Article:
I had a really sad phone call last week – a VA called me up to ask if I could help her, and unfortunately there wasn’t a lot I could do, as the horse had bolted. However, she did agree to let me tell her story (anonymously of course) to act as a warning for other VAs.Let us call the VA: Suzie. Suzie had too much work to cope with on her own, so she outsourced to a VA she knew from a virtual assistant forum, sending through the brief, client’s contact details and how much she was willing to pay and roughly how long the task should take. Sounds good right? There’s no misunderstandings about what needs done, no inflated bills when the task is finished etc. The task gets done and the client is happy.
Next month Suzie contacts the client to see what is needing done. Client says he doesn’t need anything and that he’ll probably not be using the service again, since he doesn’t have much work on. Suzie is disappointed but occasionally these things happen.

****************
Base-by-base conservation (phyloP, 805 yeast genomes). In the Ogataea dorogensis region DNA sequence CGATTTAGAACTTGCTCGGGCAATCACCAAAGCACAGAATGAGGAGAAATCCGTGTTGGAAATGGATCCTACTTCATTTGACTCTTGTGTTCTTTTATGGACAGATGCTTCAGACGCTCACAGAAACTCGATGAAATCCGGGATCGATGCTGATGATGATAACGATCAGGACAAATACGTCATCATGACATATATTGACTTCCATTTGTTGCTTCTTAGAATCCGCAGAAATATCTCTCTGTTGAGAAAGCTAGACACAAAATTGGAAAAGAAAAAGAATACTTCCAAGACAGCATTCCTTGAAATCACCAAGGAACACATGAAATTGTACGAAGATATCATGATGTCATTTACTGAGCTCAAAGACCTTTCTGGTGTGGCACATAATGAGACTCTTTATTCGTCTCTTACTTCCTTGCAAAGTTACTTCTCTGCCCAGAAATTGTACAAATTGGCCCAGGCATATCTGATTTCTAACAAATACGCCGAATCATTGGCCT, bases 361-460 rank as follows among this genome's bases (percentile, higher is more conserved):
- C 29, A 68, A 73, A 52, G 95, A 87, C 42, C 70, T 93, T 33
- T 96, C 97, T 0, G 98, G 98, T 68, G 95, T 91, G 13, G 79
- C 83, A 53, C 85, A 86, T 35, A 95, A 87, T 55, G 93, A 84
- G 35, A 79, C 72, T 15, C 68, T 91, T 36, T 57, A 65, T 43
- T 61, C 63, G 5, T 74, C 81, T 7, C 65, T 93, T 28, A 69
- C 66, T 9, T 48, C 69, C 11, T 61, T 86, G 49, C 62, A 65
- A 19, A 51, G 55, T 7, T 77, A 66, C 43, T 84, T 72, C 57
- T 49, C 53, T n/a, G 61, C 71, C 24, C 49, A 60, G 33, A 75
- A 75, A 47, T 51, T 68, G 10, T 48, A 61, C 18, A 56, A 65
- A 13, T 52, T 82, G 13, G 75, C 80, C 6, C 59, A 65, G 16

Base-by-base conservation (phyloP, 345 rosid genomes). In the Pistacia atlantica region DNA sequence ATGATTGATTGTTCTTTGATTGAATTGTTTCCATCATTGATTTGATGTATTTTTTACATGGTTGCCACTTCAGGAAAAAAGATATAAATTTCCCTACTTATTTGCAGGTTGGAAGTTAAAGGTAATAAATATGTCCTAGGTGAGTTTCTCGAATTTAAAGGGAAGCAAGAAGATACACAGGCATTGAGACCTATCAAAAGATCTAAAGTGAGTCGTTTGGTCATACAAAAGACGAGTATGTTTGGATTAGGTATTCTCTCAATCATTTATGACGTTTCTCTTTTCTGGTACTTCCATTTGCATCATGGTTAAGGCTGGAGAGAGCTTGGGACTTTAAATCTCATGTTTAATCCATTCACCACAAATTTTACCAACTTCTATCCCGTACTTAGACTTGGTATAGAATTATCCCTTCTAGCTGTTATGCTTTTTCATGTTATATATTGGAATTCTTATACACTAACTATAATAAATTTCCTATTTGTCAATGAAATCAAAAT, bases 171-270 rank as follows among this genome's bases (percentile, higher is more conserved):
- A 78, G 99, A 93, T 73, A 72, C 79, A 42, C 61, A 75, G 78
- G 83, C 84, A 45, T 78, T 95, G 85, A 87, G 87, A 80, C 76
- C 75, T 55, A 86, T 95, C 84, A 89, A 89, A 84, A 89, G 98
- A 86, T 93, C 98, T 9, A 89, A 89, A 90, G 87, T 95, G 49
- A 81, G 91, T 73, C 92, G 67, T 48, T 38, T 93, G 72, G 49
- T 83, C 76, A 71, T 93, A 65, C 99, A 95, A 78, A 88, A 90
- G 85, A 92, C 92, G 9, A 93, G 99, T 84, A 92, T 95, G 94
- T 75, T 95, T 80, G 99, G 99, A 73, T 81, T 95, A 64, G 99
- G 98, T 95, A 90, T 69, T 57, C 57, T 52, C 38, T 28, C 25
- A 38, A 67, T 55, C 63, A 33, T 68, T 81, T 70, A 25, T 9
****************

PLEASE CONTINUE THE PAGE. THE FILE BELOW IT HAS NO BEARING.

However, six weeks later Suzie sees a post on the forum from the VA she outsourced to, promoting one of the client’s events. Yup – the client had googled the subcontract VA’s name, seen that she was £5/hour cheaper than Suzie and started using her instead.
Even amongst SVA members, this issue divides us: https://www.societyofvirtualassistants.co.uk/svaforum/viewtopic.php?t=2346&highlight=ethics
But the important thing is, Suzie didn’t have a case because she hadn’t secured a contract with the subcontract VA.
Make sure you have a watertight contract in place with your VA at the very start of your relationship. Not only does this spell out what is/isn’t acceptable, it gives you a legal recourse to take should the VA negate the contract.
SVA’s Subcontract agreement is a “fill-in-the-blanks” style contract including:
- Rates of pay
- Description of work
- Anti-competition clause in accordance with UK laws
- Confidentiality agreement
UK Subcontractor Agreement Contract £45: http://store.payloadz.com/go?id=130638